Video: Waiting in danger in Matamoros, Mexico

A family under plastic sheeting in Matamoros, Mexico, just across the border from Brownsville, Texas.
Mexico 2019 © Melissa Pracht
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Around 2,000 men, women, and children are living in tents or under plastic sheeting in Matamoros, Mexico, just across the border from Brownsville, Texas. They’re waiting for asylum hearings set many months in the future. Their makeshift shelters flood when it rains, their children get sick when it's cold; they receive few services, and are largely reliant on volunteers that bring food, clean water, and clothing.  

They are in this situation as a result of the US government's Migrant Protection Protocols, also known as “Remain in Mexico,” a policy implemented in 2019 that requires asylum seekers coming from Mexico and Central America to wait in violent, unfamiliar towns along the Mexico-US border until their asylum hearing dates in the US. Doctors Without Borders/Médecins Sans Frontières (MSF) works in Matamoros and other cities along the border, providing medical and mental health care and social services.  

"We see now that with the new migration policy things have changed," says Nora Valdivia, MSF mental health supervisor. "Waiting times [for asylum hearings] are much longer. So we see changes in [peoples’] emotional and mental health. There is more despair and anguish. They start out with a lot of hope, but as the months go by they lose that. [Getting asylum] is their reason to keep going, and realizing that it takes up to 10 months or a year, it makes them feel devastated and increases their suffering."


 

Click here for transcript

In Matamoros—Waiting for Safety
 

[Lower thirds] Nora Valdivia
MSF Mental Health Supervisor

NORA:
Today we are in Matamoros, at the border, at the bridge between Matamoros and Brownsville-Texas.
 

[Graphic text] Entrance to Mexico-U.S. border

NORA:
As you can see, these are tents where people from different countries in Central America. Some are from Honduras, El Salvador, Guatemala. They are here trying to apply for asylum in the United States. They are waiting for their [court hearings].

[TEXT] In November, there were nearly 2,000 asylum seekers and migrants camped out in Matamoros by the international bridge. 

NORA:
Some of them have been exposed to violence, either in their countries or on the migration route:
extortion, assault, kidnapping. Sexual violence, this happens, too.

[TEXT] In Honduras, Elena's young daughter witnessed another child being murdered by gang members. They had to leave their country immediately.

“ELENA”:
[My daughter's] life was at risk there. They wanted to kill her.

[Lower thirds] "Elena"
Asylum seeker from Honduras

“ELENA”:
That's why I immediately quit (my job with) the company where I had worked for 13 years, with my social security benefits. All those years of work were wasted. It was very sudden, from one day to the next. I had to quit my job in order to save her life.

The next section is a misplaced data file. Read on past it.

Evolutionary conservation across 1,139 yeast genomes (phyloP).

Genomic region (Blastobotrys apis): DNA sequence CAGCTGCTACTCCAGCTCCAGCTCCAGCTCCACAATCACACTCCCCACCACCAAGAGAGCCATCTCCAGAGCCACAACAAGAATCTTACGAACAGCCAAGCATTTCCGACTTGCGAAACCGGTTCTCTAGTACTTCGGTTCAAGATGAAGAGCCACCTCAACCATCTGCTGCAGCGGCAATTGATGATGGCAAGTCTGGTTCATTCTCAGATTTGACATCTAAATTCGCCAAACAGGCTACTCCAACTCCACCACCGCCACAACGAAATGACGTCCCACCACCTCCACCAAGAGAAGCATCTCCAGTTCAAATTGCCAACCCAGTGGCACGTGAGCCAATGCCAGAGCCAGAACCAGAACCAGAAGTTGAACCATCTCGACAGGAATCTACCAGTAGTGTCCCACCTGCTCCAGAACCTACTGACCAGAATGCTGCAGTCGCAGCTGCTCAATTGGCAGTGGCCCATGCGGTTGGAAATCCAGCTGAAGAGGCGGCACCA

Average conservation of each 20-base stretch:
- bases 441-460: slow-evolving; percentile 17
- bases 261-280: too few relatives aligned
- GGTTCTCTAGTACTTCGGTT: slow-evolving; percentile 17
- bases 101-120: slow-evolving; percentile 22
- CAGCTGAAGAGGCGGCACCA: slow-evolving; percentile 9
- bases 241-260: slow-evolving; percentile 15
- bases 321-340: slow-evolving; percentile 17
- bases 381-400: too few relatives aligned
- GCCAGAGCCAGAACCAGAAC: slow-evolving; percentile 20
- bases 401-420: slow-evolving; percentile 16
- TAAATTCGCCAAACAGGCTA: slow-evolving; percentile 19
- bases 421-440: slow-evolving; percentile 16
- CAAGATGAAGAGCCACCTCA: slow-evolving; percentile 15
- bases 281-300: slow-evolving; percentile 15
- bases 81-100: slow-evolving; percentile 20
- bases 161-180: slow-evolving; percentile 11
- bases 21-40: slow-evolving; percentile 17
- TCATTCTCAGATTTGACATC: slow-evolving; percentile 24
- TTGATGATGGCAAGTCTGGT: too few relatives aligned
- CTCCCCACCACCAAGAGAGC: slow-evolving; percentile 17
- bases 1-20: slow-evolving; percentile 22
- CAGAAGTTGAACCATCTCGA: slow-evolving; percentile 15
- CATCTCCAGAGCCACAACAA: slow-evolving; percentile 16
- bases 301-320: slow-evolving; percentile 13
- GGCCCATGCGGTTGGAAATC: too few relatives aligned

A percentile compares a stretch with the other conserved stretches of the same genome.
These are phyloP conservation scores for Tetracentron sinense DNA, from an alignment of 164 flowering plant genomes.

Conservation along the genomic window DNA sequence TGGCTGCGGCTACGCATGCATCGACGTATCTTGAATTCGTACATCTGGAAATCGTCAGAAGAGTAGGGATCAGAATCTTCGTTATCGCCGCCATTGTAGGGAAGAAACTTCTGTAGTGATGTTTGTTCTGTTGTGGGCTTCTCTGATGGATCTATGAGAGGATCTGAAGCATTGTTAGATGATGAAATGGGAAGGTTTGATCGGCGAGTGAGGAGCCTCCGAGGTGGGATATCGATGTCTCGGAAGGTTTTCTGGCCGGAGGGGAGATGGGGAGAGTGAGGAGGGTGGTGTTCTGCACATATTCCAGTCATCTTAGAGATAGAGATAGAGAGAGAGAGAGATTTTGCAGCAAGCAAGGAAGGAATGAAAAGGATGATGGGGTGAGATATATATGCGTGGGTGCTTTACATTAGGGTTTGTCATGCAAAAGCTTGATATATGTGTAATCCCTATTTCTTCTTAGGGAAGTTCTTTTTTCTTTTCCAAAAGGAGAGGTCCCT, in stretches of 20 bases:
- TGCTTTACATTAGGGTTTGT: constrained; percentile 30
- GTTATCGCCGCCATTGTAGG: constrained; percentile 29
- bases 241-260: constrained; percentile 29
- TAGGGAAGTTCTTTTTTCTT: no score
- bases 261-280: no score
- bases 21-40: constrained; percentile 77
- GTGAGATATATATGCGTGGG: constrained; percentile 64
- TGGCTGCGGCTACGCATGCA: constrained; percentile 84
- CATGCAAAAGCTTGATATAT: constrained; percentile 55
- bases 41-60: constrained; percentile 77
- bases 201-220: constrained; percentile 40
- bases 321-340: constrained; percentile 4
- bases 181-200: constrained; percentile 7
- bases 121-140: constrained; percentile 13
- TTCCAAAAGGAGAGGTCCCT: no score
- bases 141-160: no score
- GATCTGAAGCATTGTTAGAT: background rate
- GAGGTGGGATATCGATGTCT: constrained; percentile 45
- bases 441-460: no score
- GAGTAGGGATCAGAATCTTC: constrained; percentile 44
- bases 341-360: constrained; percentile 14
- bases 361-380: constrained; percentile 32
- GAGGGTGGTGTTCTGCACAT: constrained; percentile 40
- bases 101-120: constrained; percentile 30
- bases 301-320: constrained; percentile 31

[Lower thirds] "Eduardo"
Asylum seeker from Honduras

“EDUARDO”:
In my country I have been hiding from criminals for the last 9 years because they wanted to kill me. ...They kidnapped me and told me that they were going to kill me. But often when you're asked for evidence of that, you don't have it because you can't make a complaint when the authorities are involved in crime.

[TEXT] MSF staff see the impact of this violence on people's mental health.

NORA:
It manifests as difficulty sleeping, lack of appetite, feeling worried, feeling scared all the time, reliving a violent act over and over again. And this leads to a type of post-traumatic stress or acute stress from having experienced a violent event.

[Lower thirds] Edwin
Asylum seeker from Honduras

“EDWIN”:
I had a problem with my daughter, there
[when we were] in Tabasco [Mexico]. I can't talk about it.
I can't work, I can't leave my daughter alone with anyone, with anyone.

NORA:
We see now that with the new migration policy things have changed. Waiting times are much longer. So we see changes in their emotional and mental health. There is more despair and anguish. They start out with a lot of hope, but as the months go by they lose that. [Getting asylum] is their reason to keep going, and realizing that it takes up to 10 months or a year, it makes them feel devastated and increases their suffering.

“EDWIN”:
... Never in my life have we suffered as we have suffered here. Because... I thought that after we entered the United States, it was the law that we would be able to remain in the United States.... It didn't matter if they would send me to a shelter, but I didn't want my daughter to be living in the condition we are living now.

TEXT
Under U.S. and international law, people fleeing violence and persecution have the right to claim asylum.
But the U.S. has recently imposed a series of restrictions on access to asylum – including the so-called “Migrant Protection Protocols” that actually put people’s lives at risk.

The U.S. is now turning away vulnerable people seeking safety, and pushing them back into dangerous and precarious conditions in Mexico.

[Lower thirds] "Juan"
Asylum seeker from Honduras

“JUAN”:
The most shocking part was when I was detained [in the U.S.]. It was sad for me to be without my daughter. The food they gave us...they didn't let us sleep, they woke us up all the time. And that extreme air conditioning, they never turned it off. Sometimes they made it even colder. That was the worst part of it, which I will never forget.

TEXT
U.S. policies to deter and discourage asylum seekers and migrants are having an impact.
However, nothing will stop people from trying to survive.

“ELENA”:
... If they don't give me asylum, I still won't go back, because I know that if I go back, they could kill my daughter.


TEXT
Seeking safety is not a crime.

Learn more at doctorswithoutborders.org